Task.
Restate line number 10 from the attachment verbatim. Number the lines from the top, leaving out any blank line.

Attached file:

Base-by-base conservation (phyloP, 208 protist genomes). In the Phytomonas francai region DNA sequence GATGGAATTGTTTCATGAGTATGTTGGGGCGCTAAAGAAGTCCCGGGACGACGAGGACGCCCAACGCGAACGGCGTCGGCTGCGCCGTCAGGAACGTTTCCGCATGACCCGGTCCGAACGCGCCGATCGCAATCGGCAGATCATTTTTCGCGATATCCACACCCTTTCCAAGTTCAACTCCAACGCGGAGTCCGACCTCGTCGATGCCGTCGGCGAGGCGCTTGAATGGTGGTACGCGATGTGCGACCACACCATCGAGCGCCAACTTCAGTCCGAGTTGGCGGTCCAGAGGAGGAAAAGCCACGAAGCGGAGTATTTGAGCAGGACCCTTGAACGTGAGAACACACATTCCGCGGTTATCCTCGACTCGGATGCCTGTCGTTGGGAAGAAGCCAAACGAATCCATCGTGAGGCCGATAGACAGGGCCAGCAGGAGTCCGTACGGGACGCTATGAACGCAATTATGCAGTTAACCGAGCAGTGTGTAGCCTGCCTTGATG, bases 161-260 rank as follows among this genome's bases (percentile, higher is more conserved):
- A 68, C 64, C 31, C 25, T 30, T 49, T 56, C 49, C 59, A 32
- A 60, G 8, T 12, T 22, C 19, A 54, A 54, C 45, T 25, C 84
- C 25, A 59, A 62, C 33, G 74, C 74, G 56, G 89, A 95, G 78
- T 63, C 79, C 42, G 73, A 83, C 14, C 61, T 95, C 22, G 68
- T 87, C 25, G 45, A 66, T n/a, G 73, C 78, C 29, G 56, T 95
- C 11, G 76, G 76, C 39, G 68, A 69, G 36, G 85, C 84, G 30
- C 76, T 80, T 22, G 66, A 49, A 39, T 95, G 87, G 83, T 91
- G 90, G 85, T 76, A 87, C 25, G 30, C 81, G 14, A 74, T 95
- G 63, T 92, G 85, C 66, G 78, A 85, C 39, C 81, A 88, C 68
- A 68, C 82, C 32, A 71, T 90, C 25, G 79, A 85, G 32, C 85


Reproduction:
- G 63, T 92, G 85, C 66, G 78, A 85, C 39, C 81, A 88, C 68